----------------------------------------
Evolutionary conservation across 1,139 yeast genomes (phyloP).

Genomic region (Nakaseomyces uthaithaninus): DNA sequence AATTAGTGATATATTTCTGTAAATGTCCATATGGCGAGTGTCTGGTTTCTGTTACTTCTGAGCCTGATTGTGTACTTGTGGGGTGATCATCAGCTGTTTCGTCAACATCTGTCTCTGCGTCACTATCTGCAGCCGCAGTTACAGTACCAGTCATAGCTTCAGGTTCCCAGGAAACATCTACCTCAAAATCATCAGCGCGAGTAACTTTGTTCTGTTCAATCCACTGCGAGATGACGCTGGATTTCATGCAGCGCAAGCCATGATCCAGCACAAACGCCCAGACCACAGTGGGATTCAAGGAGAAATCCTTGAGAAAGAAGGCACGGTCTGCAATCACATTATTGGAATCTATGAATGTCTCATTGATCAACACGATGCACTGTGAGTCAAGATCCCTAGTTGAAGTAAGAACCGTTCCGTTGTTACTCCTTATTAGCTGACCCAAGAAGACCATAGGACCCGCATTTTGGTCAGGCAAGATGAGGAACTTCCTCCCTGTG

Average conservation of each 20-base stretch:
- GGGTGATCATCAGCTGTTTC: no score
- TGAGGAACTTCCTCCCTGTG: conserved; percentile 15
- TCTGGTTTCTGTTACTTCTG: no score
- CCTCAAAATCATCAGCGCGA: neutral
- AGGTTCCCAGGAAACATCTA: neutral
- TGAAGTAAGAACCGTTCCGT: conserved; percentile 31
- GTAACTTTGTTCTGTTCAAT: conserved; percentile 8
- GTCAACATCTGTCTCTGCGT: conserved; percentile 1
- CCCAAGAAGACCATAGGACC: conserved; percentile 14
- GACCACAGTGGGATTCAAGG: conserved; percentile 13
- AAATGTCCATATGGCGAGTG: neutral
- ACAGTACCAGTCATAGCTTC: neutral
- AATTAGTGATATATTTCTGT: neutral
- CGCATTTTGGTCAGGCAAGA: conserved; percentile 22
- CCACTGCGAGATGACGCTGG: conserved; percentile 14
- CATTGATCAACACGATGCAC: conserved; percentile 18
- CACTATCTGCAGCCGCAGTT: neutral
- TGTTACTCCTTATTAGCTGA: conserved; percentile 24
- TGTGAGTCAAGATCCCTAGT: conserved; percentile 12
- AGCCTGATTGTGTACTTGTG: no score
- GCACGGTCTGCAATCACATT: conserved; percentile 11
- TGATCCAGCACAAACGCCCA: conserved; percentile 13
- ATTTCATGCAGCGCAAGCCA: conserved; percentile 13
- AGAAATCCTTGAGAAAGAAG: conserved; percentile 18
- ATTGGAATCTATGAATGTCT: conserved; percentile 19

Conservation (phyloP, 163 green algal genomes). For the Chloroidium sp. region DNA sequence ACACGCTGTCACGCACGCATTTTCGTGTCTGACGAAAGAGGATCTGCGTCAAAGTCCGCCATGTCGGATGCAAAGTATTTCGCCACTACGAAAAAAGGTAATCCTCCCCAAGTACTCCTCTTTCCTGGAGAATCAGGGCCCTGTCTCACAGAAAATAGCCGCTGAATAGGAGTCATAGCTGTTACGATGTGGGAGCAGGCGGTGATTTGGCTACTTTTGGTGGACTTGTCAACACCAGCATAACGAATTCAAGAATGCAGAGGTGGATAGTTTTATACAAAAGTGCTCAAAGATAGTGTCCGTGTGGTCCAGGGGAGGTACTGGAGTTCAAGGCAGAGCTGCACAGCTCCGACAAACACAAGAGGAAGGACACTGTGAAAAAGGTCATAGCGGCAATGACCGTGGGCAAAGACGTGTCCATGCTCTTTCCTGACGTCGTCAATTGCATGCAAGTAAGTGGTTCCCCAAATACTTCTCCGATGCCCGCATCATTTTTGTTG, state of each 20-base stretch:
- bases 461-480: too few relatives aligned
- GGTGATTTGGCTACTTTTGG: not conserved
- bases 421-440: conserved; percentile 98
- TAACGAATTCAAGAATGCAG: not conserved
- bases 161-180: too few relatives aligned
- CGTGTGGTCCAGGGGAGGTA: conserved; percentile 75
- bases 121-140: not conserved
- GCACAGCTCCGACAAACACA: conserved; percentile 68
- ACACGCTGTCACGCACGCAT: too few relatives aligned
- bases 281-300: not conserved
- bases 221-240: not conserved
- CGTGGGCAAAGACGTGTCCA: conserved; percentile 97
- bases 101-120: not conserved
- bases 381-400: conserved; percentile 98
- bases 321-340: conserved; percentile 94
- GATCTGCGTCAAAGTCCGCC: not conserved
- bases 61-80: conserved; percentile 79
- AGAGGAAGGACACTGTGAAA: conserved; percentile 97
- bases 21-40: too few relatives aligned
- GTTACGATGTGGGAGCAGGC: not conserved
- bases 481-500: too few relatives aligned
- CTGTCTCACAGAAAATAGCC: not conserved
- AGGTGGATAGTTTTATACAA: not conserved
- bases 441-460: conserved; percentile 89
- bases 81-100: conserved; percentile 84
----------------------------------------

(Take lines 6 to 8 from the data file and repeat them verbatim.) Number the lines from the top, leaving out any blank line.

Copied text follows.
- TCTGGTTTCTGTTACTTCTG: no score
- CCTCAAAATCATCAGCGCGA: neutral
- AGGTTCCCAGGAAACATCTA: neutral